During code review, a minor suggestion was presented that some implicit behavior be made explicit. The reviewer had skimmed over the code in question, became confused after mistakenly interpreting the code's purpose, and only discovered the cause after some careful analysis. Below are the implicit practice and suggested practice, in that order:

stuffLookup = {--[[functions in here]]}

function doStuff(stuffType, ...)
    assert(stuffLookup[stuffType], "stuffType is not a valid stuff!")(...)

function doStuff2(stuffType, ...)
    if stuffLookup[stuffType] then stuffLookup[stuffType](...) else error("stuffType is not a valid stuff") end

assert is frequently used without invoking another function as in this case, so at first glance the reviewer did not see such a small invocation at the end of assert, and assumed the line served no purpose past a sanity check.

The argument in favor of practice 1 was that it's syntactically correct, that it's used in Lua docs, that it's faster, and that if someone didn't anticipate assert being used like that it was their own fault. The argument in favor of practice 2 was that the nature of practice 1 could easily be misunderstood, that it was an implicit idiosyncrasy that wasn't legible enough, and that considering performance was premature optimization (code was not designed to be used frequently and table lookup time was negligible).

Are there any merits to the concerns and viewpoints of either party?

1 Answer 1


This seems primarily opinion based, but I'd suggest option 3:

  function doStuff3(stuffType,...)
    local stuffCallback = assert(stuffLookup[stuffType], "stuffType is not a valid stuff!")

The reason for this is that double parenthesis is very often unexpected and thus its use violates the Principle of Least Astonishment. By storing it in a local variable that provides a name for what it is you're doing, you make sure that we, the readers, know that the code is calling a function, so it isn't particularly astonishing to see the parenthesis.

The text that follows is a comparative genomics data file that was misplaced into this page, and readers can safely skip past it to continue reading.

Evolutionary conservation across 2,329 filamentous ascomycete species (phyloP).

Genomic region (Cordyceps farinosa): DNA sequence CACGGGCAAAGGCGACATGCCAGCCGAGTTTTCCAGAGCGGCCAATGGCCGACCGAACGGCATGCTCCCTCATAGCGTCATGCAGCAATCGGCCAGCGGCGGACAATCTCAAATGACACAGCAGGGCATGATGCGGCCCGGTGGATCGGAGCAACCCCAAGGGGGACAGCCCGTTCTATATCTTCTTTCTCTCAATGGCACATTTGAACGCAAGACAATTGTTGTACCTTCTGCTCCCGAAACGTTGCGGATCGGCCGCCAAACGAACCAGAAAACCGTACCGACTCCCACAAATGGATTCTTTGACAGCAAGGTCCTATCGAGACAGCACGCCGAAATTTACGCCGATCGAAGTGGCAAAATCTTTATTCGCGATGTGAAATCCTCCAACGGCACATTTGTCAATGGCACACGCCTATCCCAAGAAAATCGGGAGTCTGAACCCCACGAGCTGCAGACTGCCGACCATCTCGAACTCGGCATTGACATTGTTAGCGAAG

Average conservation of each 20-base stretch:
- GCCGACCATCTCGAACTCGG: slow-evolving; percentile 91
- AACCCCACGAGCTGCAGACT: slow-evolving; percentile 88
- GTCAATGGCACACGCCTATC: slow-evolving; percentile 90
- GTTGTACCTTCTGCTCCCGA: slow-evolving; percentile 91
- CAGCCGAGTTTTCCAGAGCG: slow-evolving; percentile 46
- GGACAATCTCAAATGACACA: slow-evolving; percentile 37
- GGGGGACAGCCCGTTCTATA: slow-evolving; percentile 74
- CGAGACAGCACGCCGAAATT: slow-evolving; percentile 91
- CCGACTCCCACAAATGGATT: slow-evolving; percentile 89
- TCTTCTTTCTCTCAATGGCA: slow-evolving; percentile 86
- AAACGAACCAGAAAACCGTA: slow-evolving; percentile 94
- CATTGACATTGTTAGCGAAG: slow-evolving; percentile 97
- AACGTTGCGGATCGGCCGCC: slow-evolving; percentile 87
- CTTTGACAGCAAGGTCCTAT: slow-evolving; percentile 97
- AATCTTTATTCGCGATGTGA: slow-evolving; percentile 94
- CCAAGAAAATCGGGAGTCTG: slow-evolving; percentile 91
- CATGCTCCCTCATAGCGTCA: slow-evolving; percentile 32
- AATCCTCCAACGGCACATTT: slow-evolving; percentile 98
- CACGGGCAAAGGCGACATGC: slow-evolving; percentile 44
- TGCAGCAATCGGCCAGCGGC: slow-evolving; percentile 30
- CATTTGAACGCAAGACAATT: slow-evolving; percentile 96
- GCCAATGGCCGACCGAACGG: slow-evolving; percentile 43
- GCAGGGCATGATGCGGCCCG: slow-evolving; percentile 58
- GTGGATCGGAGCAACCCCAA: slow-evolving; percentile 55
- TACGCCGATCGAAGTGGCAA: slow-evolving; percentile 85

You would maintain the assert, so it should die appropriately, be easily found by searching, shows exactly what you mean to do, and be relatively performant (I'm not an expert on Lua's local variable performance as opposed to transient values, though).

As far as the merits and concerns of each view: Syntactically correct is hardly a viable argument --- if it works at all it's syntactically correct. Something being used in documentation isn't a sign that it is "good", either. Documentation often omits things for the sake of clarity, or succinctness, or does it just because the author thought it was clever. As far as fault, it doesn't matter who's at fault. What matters is that a not-insignificant number of maintainers will have to spend extra time and mental energy on understanding the system that could otherwise be used on enhancing the system. However, practice 2 has its own issues that you haven't mentioned. It's more difficult to search for. It's less succinct. It's less DRY. Reading "assert" tells you exactly that this was meant to be an assertion, whereas reading the if-else makes you spend mental energy on determining that this is a validation conditional. It's also so long it requires scrolling in the question, but this excess horizontal movement is also a possible problem with practice 1. Breaking it up into discreet units keeps the flow of the code vertical, where it's easier to follow.

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